The absurd can have two effects on the world. First, it can draw one to pursue more quality experiences or do extraordinary things against all odds in order to defy the decay (thus overcoming it). The second effect is how it can also make an experience seem worthless, as the absurd still has a hold on the individual, because it can never be totally defeated. Have you ever heard of Existentialism? According to the philosophical ideas of existentialism, all experiences have value, as the individual living them is discovering himself; nothing is without value. Every little thing influences who you become.
Remember: with the absurd, nothing in this life has value, except for rebellion against the absurd, and even when spent in this way one’s value can only be speculated on. This idea is actually quite radical in comparison to both existentialism and nihilism. Existentialists hold that one learns (value) about himself as he lives; nihilism argues that one can not truly have anything (value) because when one’s life ends there can no longer be any perceived value. This is where absurd ideology really branches out from the normal. Whether or not an individual believes in an afterlife he can still find value; he leaves it in the world of the living even after he has died. During the individual’s life he finds value in his rebellion. Then, only by leaving his value and hope for others behind, empowering more people to continue the fight against the Absurd, that true value can be achieved.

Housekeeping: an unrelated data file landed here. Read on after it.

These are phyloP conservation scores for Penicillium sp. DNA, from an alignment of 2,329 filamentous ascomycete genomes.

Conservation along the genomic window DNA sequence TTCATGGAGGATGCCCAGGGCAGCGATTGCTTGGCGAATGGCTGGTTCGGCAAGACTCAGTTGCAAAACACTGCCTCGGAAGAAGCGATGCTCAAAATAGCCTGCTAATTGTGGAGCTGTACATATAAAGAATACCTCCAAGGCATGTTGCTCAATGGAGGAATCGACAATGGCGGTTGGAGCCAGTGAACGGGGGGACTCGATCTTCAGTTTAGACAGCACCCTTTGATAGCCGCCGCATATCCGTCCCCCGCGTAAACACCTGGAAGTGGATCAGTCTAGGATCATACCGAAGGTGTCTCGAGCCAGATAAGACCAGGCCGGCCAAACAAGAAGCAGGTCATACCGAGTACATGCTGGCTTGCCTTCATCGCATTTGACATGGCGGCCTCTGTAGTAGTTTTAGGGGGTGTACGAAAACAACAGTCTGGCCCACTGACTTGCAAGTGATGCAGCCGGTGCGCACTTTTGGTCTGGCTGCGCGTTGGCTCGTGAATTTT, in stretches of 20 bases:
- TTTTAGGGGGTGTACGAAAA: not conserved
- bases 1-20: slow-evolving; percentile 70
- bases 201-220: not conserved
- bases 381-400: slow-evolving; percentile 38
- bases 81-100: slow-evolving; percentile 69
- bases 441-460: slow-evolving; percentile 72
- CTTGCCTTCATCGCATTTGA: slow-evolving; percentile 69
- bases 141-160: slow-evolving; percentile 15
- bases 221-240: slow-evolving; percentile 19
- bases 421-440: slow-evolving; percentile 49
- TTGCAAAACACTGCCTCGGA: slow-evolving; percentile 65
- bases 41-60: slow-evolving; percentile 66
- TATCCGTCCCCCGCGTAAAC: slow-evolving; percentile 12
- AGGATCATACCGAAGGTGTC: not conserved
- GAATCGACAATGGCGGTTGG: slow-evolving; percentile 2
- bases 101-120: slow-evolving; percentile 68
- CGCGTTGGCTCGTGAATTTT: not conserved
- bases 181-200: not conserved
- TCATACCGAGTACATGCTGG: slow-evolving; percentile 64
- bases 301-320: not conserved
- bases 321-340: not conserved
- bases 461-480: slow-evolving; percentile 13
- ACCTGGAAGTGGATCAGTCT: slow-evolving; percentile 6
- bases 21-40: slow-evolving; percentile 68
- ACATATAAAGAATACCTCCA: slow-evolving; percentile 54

How Society May Still Benefit From the Absurd
Today society is extremely divided as different religions and schools of thought disagree on various topics. Each attempts to fight the absurd, chaotic world, but ends up wasting precious time in fighting the others. Young people must lay aside their prejudices and work together to fight the absurd; to establish a sanctuary for finding value in our world. The debate that fuels most of the world’s fiery tensions is religion. It is only by giving people of all ideas and backgrounds a common goal that they may eventually learn to engage politely in common discourse. This is where fighting the Absurd comes into play.
Fighting against the chaos of the world and making order of the very little each person may control is the only true, lasting valuable impact one can place in this world, according to Camus’ idea of the absurd. It is because of this that the idea of unity discussed above should be agreeable to people of every religion. Atheists concerned with finding value in their very temporary lives; Christians hoping to improve their communities and do good in the eyes of God; and even those who believe in doctrines like reincarnation with rewards based on deeds can find solace and common ground in fighting the absurd. The only real problem standing in the way of this goal is that of practical application. Not everyone is willing to lay aside their prejudices against or hatred for certain religions. It is extremely unlikely that such a consensus could ever be reached.
This is the way of the world, but it doesn’t have to be our way. Rein in your own piece of the Absurd, and encourage others to do the same. Fight the chaos. Every little bit counts.